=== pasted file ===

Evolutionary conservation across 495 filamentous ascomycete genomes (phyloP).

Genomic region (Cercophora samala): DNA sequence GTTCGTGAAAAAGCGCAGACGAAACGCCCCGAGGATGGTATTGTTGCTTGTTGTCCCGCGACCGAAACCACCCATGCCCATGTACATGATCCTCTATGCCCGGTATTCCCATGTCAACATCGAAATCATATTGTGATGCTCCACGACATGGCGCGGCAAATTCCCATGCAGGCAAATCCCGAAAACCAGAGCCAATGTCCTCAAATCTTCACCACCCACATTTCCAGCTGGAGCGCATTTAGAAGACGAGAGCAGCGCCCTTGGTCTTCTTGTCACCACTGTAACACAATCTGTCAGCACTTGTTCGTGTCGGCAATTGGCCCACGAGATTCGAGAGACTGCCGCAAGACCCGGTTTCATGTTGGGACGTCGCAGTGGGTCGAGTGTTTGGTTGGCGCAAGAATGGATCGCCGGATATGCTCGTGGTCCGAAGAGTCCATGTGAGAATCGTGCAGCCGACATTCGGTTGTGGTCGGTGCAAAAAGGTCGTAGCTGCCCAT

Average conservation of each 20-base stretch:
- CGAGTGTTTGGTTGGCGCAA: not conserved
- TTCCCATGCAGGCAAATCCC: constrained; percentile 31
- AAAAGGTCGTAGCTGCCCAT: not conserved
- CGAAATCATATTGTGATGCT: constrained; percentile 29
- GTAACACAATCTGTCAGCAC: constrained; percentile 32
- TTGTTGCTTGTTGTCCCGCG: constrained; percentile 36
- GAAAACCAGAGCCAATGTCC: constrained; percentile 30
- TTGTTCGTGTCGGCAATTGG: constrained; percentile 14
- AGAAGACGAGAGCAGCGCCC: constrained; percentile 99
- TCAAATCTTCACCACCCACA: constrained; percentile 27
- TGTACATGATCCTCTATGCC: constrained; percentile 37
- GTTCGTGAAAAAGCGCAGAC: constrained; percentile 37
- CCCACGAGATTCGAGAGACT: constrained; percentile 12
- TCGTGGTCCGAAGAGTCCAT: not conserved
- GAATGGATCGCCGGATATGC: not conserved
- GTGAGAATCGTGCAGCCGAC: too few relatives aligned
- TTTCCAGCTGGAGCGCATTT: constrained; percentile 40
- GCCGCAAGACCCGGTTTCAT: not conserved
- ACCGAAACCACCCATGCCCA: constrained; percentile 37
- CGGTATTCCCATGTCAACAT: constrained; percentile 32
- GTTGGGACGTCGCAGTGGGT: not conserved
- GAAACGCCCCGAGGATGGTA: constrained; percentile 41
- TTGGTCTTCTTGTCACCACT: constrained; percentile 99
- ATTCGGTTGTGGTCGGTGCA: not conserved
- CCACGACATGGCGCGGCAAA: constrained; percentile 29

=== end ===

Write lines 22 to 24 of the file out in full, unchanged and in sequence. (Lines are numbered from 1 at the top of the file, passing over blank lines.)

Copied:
- ACCGAAACCACCCATGCCCA: constrained; percentile 37
- CGGTATTCCCATGTCAACAT: constrained; percentile 32
- GTTGGGACGTCGCAGTGGGT: not conserved